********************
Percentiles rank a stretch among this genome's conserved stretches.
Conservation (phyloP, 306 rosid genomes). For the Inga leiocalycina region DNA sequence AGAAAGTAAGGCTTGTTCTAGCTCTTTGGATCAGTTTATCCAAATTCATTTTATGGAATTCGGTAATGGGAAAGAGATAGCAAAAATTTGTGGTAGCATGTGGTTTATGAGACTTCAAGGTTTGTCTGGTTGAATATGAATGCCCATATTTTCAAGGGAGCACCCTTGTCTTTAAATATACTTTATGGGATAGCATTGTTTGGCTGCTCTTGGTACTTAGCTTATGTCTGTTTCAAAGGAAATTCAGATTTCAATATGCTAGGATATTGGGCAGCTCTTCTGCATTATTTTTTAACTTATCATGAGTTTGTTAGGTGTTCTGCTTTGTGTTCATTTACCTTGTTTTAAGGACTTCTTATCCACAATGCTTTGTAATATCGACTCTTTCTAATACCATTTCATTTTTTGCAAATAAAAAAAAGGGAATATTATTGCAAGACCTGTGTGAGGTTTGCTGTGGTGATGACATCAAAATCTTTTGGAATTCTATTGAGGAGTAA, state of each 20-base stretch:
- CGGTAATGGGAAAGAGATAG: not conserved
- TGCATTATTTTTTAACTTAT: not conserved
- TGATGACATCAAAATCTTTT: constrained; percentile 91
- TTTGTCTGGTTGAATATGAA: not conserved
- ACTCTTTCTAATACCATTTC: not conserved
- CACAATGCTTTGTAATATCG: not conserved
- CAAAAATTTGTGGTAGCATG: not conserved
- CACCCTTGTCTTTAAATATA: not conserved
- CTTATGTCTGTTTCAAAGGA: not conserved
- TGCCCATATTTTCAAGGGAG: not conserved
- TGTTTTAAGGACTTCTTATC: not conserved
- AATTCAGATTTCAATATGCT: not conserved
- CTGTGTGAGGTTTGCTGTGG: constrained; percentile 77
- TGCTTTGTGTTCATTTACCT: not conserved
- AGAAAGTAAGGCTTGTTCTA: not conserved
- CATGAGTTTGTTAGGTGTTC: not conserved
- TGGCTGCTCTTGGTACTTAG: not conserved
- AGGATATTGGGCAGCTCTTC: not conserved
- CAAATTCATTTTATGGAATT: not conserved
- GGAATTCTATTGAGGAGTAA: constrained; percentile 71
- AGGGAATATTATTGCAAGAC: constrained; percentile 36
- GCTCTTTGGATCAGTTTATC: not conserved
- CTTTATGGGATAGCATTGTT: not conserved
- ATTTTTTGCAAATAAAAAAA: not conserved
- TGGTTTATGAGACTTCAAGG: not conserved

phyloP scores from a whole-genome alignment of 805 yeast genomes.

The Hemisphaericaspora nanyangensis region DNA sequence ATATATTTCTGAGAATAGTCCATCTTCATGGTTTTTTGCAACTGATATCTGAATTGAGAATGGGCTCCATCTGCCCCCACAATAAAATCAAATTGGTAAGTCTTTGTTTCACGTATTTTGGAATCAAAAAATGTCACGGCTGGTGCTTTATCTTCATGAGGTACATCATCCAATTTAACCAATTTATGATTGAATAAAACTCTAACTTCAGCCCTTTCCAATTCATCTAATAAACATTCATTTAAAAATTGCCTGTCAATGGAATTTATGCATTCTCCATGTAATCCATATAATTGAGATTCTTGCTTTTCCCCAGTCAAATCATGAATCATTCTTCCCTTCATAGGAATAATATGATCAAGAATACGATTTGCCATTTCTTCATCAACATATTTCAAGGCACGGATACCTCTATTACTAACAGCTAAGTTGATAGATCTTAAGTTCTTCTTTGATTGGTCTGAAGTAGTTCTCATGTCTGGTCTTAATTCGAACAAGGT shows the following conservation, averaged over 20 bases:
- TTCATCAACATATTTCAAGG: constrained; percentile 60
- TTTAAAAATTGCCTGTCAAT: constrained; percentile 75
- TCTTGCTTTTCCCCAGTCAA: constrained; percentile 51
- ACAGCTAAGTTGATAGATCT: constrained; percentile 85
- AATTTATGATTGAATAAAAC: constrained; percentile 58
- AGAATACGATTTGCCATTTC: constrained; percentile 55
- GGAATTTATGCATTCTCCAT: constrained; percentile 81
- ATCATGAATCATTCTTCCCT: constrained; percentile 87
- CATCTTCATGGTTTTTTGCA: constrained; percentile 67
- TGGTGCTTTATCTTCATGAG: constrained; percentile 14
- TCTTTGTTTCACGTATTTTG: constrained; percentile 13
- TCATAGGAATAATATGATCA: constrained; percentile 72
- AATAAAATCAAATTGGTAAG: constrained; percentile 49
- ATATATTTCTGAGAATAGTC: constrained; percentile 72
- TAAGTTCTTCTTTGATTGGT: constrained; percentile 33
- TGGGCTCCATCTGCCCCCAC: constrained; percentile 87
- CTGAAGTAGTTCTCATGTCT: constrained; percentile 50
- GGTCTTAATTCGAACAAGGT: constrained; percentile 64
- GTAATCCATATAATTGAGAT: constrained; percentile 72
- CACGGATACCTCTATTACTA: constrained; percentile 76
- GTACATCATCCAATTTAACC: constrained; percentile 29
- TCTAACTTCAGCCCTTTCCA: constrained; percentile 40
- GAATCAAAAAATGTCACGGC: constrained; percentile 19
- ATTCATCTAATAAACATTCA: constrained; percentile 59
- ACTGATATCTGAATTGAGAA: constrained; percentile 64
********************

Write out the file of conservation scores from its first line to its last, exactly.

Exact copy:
Percentiles rank a stretch among this genome's conserved stretches.
Conservation (phyloP, 306 rosid genomes). For the Inga leiocalycina region DNA sequence AGAAAGTAAGGCTTGTTCTAGCTCTTTGGATCAGTTTATCCAAATTCATTTTATGGAATTCGGTAATGGGAAAGAGATAGCAAAAATTTGTGGTAGCATGTGGTTTATGAGACTTCAAGGTTTGTCTGGTTGAATATGAATGCCCATATTTTCAAGGGAGCACCCTTGTCTTTAAATATACTTTATGGGATAGCATTGTTTGGCTGCTCTTGGTACTTAGCTTATGTCTGTTTCAAAGGAAATTCAGATTTCAATATGCTAGGATATTGGGCAGCTCTTCTGCATTATTTTTTAACTTATCATGAGTTTGTTAGGTGTTCTGCTTTGTGTTCATTTACCTTGTTTTAAGGACTTCTTATCCACAATGCTTTGTAATATCGACTCTTTCTAATACCATTTCATTTTTTGCAAATAAAAAAAAGGGAATATTATTGCAAGACCTGTGTGAGGTTTGCTGTGGTGATGACATCAAAATCTTTTGGAATTCTATTGAGGAGTAA, state of each 20-base stretch:
- CGGTAATGGGAAAGAGATAG: not conserved
- TGCATTATTTTTTAACTTAT: not conserved
- TGATGACATCAAAATCTTTT: constrained; percentile 91
- TTTGTCTGGTTGAATATGAA: not conserved
- ACTCTTTCTAATACCATTTC: not conserved
- CACAATGCTTTGTAATATCG: not conserved
- CAAAAATTTGTGGTAGCATG: not conserved
- CACCCTTGTCTTTAAATATA: not conserved
- CTTATGTCTGTTTCAAAGGA: not conserved
- TGCCCATATTTTCAAGGGAG: not conserved
- TGTTTTAAGGACTTCTTATC: not conserved
- AATTCAGATTTCAATATGCT: not conserved
- CTGTGTGAGGTTTGCTGTGG: constrained; percentile 77
- TGCTTTGTGTTCATTTACCT: not conserved
- AGAAAGTAAGGCTTGTTCTA: not conserved
- CATGAGTTTGTTAGGTGTTC: not conserved
- TGGCTGCTCTTGGTACTTAG: not conserved
- AGGATATTGGGCAGCTCTTC: not conserved
- CAAATTCATTTTATGGAATT: not conserved
- GGAATTCTATTGAGGAGTAA: constrained; percentile 71
- AGGGAATATTATTGCAAGAC: constrained; percentile 36
- GCTCTTTGGATCAGTTTATC: not conserved
- CTTTATGGGATAGCATTGTT: not conserved
- ATTTTTTGCAAATAAAAAAA: not conserved
- TGGTTTATGAGACTTCAAGG: not conserved

phyloP scores from a whole-genome alignment of 805 yeast genomes.

The Hemisphaericaspora nanyangensis region DNA sequence ATATATTTCTGAGAATAGTCCATCTTCATGGTTTTTTGCAACTGATATCTGAATTGAGAATGGGCTCCATCTGCCCCCACAATAAAATCAAATTGGTAAGTCTTTGTTTCACGTATTTTGGAATCAAAAAATGTCACGGCTGGTGCTTTATCTTCATGAGGTACATCATCCAATTTAACCAATTTATGATTGAATAAAACTCTAACTTCAGCCCTTTCCAATTCATCTAATAAACATTCATTTAAAAATTGCCTGTCAATGGAATTTATGCATTCTCCATGTAATCCATATAATTGAGATTCTTGCTTTTCCCCAGTCAAATCATGAATCATTCTTCCCTTCATAGGAATAATATGATCAAGAATACGATTTGCCATTTCTTCATCAACATATTTCAAGGCACGGATACCTCTATTACTAACAGCTAAGTTGATAGATCTTAAGTTCTTCTTTGATTGGTCTGAAGTAGTTCTCATGTCTGGTCTTAATTCGAACAAGGT shows the following conservation, averaged over 20 bases:
- TTCATCAACATATTTCAAGG: constrained; percentile 60
- TTTAAAAATTGCCTGTCAAT: constrained; percentile 75
- TCTTGCTTTTCCCCAGTCAA: constrained; percentile 51
- ACAGCTAAGTTGATAGATCT: constrained; percentile 85
- AATTTATGATTGAATAAAAC: constrained; percentile 58
- AGAATACGATTTGCCATTTC: constrained; percentile 55
- GGAATTTATGCATTCTCCAT: constrained; percentile 81
- ATCATGAATCATTCTTCCCT: constrained; percentile 87
- CATCTTCATGGTTTTTTGCA: constrained; percentile 67
- TGGTGCTTTATCTTCATGAG: constrained; percentile 14
- TCTTTGTTTCACGTATTTTG: constrained; percentile 13
- TCATAGGAATAATATGATCA: constrained; percentile 72
- AATAAAATCAAATTGGTAAG: constrained; percentile 49
- ATATATTTCTGAGAATAGTC: constrained; percentile 72
- TAAGTTCTTCTTTGATTGGT: constrained; percentile 33
- TGGGCTCCATCTGCCCCCAC: constrained; percentile 87
- CTGAAGTAGTTCTCATGTCT: constrained; percentile 50
- GGTCTTAATTCGAACAAGGT: constrained; percentile 64
- GTAATCCATATAATTGAGAT: constrained; percentile 72
- CACGGATACCTCTATTACTA: constrained; percentile 76
- GTACATCATCCAATTTAACC: constrained; percentile 29
- TCTAACTTCAGCCCTTTCCA: constrained; percentile 40
- GAATCAAAAAATGTCACGGC: constrained; percentile 19
- ATTCATCTAATAAACATTCA: constrained; percentile 59
- ACTGATATCTGAATTGAGAA: constrained; percentile 64